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What is the role of non-native species in restoration?

What is the role of non-native species in restoration?

What role do non-native, or exotic, species have in restoring degraded environments and creating economic opportunities? Often demonized in popular culture and within conservation circles, exotic species can actually serve a valuable role when introduced safely and consciously, especially within biodiverse systems such as analog forestry. Many foods that today are considered staple crops and provide many economic and social benefits were once introduced species.

Exotic species, also known as non-native, alien or introduced species, are defined by Britain’s Non-Native Species Secretariat as “[…] a species, subspecies or lower taxon, introduced (i.e. by human action) outside its natural past or present distribution”. It is important to note that though introduced species have the potential to become invasive, this is by no means necessarily the case.

Cacao, the principal ingredient of chocolate, is native to Central America and Northern South America, and is now naturalized in many parts of the tropics

Cacao, the principal ingredient of chocolate, is native to Central America and Northern South America, and is now naturalized in many parts of the tropics. Photo: A. K. Dickinson

For practitioners of analog forestry, introduced species may be the most practical for providing economically viable options while at the same time restoring the environment. In Costa Rica, one practitioner of analog forestry, Milo Bekins, currently grows cinnamon, mangosteen, nutmeg, cardamom, citronella, ginger and turmeric on his farm, none of which are native to the region. He does this utilizing a sustainable method that is successful in conserving and rehabilitating the natural ecosystem.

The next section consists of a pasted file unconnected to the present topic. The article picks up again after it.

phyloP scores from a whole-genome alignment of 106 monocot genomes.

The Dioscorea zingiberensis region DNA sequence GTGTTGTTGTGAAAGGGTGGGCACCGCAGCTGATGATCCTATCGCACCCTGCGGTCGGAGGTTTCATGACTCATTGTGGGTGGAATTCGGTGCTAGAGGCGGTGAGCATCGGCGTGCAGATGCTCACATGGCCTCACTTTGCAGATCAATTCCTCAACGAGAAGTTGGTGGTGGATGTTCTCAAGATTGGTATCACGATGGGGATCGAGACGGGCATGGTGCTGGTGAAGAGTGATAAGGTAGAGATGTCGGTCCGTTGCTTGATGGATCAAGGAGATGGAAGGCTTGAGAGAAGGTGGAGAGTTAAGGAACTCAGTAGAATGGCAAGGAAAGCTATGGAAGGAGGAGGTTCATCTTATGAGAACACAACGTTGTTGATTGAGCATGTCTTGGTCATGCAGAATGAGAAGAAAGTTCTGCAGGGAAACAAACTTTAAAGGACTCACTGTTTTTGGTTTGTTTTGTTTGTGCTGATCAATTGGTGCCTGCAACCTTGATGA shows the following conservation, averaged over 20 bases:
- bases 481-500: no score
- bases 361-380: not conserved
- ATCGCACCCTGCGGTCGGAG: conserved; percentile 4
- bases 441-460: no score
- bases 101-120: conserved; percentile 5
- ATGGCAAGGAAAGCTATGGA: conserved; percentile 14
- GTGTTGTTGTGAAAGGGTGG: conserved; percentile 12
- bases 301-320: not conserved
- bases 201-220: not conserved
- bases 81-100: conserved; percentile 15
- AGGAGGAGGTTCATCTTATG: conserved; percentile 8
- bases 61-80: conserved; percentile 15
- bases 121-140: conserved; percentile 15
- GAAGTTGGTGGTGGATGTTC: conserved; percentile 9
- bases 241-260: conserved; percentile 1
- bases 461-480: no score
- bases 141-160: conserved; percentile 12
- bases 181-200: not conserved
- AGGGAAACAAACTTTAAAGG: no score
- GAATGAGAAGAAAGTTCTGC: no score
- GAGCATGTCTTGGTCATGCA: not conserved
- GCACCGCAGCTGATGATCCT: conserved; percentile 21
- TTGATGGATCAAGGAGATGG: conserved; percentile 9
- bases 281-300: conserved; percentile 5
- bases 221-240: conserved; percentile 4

Many authors have highlighted the biased manner in which non-native species are viewed and the need to reexamine how we think about ecosystems. Fred Pearce, for example, discusses how our conception of “virgin nature” is often mislead, with some studies estimating that our impact on the earth dates back much further and across a much greater distance than previously believed. The theory of “ecological fitting” suggests that “ecosystems have always been in a constant state of flux,” and while humans have without a doubt increased the frequency and speed, “novelty is the norm”.

Coffee, similarly, is an African native that is now cultivated wherever it can be grown. (Photo: RRI)

Coffee, similarly, is an African native that is now cultivated wherever it can be grown. (Photo: RRI)

Beyond their utility for people in terms of foodstuffs, non-native species may also be beneficial for the restoration of degraded landscapes. According to a recent study, they may act as food or habitat for native species, promote pollination, replace ecological engineers or provide important ecosystem services, among others. Not wishing to diminish the real danger of many invasive species, IAFN hopes to promote the idea that exotic species can be used positively and effectively and should not be discounted solely based on their non-native status. To learn more about this topic, please check back in January when a short article will be published on IAFN’s website.

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